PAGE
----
Seventeen Reclining Figures with Architectural BackgroundArtist(s)Henry MooreArtist NationalityBritish (modern)Object Creation Date1963Medium & Supportcolor lithograph on paperDimensions
22 3/8 in x 31 9/16 in (56.83 cm x 80.17 cm);26 in x 32 1/8 in (66.04 cm x 81.6 cm)Credit LineGift of Jean Paul SlusserSubject matter
During his career, Moore created a number of works in two- and three-dimensions that depict the reclining figure, including the 1957-58 "Reclining Figure" for the UNESCO headquarters in Paris. This color lithograph depicts the wide variety of poses that Moore deployed in various media. The reclining figure theme can be traced back to the 1920s and the artist's interest in Pre-Columbian sculpture, allied with larger trends of Primitivism, in particular the Chacmool figure from Chichen Itza (Maya), which he claimed to have seen at the British Museum in 1924. In this theme, Moore found a subject matter that reflected an eternal humanity through form. This print shows the multiple variations the form of this theme can take, while still connecting to the enduring humanity that was a typical post-WWII concern for Moore.Physical Description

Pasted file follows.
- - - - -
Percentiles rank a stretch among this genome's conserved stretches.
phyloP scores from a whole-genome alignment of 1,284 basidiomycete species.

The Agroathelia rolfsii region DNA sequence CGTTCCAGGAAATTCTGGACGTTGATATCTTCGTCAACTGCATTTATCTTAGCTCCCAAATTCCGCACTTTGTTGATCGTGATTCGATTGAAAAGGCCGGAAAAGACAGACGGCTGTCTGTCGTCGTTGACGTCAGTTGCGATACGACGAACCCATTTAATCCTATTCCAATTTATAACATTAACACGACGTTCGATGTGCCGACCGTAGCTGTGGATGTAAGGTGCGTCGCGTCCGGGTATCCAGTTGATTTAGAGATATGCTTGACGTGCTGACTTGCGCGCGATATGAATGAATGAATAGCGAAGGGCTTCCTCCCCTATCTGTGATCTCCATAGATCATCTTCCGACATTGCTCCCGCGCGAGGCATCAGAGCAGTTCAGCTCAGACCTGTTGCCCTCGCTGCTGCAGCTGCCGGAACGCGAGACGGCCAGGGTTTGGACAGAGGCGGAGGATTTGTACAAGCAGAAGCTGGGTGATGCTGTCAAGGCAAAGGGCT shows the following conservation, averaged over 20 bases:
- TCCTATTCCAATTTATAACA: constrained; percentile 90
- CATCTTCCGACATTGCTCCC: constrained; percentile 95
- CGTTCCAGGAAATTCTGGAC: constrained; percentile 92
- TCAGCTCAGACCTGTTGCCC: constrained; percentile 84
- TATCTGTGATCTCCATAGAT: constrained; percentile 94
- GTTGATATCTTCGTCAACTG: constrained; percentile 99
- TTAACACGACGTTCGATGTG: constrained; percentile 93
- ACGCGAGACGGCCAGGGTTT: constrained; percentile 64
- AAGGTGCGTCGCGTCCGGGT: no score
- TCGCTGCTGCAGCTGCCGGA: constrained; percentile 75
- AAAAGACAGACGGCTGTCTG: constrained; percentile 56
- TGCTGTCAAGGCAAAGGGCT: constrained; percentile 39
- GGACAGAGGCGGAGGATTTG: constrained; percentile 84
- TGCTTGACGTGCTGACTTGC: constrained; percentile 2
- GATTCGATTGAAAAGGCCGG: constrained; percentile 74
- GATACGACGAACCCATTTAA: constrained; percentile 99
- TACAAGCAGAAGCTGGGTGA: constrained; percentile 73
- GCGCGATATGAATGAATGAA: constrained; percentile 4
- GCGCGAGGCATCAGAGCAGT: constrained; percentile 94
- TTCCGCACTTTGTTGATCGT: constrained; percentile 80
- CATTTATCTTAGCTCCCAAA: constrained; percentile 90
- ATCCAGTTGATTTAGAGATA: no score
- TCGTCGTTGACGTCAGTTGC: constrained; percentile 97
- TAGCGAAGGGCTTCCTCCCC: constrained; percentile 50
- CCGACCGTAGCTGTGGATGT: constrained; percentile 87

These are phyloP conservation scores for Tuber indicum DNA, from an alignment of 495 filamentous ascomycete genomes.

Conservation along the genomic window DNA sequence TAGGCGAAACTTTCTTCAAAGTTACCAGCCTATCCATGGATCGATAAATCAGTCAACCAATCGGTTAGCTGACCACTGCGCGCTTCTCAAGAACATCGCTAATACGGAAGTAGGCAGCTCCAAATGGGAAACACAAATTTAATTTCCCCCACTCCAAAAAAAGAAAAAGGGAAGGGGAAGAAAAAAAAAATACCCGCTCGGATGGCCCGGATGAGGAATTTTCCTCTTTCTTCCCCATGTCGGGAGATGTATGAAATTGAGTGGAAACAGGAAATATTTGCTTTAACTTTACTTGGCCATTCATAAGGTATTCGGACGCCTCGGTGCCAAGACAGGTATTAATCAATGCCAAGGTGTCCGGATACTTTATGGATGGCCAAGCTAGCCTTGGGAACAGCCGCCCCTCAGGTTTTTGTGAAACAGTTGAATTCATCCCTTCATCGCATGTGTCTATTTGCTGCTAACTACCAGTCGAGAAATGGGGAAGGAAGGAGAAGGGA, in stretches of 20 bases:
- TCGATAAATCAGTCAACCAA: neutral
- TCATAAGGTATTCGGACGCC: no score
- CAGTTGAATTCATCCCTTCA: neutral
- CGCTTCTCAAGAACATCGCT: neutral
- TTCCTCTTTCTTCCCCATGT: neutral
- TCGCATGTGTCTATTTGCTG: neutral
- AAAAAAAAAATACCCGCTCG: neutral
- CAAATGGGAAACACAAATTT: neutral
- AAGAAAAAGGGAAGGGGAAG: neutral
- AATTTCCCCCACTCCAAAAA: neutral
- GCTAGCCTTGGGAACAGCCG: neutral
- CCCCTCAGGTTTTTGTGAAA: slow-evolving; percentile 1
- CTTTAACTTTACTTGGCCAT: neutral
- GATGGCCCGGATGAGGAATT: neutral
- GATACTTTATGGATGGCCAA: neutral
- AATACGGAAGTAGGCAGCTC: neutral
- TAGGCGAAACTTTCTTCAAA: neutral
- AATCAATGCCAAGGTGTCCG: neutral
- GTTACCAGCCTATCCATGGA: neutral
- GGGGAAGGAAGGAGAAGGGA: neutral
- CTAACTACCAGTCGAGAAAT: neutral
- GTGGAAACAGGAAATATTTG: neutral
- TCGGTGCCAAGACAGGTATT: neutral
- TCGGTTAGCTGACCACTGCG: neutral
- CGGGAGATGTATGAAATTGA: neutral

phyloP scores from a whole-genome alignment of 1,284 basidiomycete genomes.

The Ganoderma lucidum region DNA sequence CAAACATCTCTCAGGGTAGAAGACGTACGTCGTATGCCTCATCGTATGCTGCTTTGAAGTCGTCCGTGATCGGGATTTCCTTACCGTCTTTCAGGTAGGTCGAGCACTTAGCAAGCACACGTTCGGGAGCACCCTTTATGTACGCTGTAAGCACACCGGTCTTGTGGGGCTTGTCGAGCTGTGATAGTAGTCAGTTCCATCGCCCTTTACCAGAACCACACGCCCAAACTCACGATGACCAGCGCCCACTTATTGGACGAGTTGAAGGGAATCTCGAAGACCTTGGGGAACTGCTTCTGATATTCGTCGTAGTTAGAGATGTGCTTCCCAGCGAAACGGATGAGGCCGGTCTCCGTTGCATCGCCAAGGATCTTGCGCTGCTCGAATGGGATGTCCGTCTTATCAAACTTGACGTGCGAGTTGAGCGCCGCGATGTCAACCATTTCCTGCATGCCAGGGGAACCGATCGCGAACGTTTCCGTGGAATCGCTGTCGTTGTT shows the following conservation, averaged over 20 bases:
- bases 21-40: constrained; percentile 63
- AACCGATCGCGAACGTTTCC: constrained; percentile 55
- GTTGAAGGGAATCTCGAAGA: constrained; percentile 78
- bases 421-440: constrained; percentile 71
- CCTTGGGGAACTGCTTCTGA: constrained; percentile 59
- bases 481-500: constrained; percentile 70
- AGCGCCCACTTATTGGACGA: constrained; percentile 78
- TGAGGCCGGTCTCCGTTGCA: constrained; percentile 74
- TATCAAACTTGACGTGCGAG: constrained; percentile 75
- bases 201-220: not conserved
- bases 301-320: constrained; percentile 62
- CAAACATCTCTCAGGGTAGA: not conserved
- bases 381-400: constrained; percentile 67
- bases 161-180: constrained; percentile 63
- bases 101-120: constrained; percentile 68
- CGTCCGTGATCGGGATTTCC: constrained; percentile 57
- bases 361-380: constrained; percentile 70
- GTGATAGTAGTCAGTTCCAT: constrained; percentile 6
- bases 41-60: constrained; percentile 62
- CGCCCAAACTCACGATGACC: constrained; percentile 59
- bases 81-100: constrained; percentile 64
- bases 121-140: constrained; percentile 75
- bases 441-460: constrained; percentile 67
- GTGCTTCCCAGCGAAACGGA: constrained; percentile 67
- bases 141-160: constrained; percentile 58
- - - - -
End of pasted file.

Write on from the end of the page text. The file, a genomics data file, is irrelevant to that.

Seventeen reclining abstract figures in five rows. Each row's figures are in a different color: top to bottom: green, grey, yellow, orange-red, green. Grey broad brushstrokes loosely cover the background. Print is numbered 64 out of 75.Primary Object ClassificationPrintCollection AreaModern and ContemporaryRights
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modern and contemporary art
primitivism (artistic concept)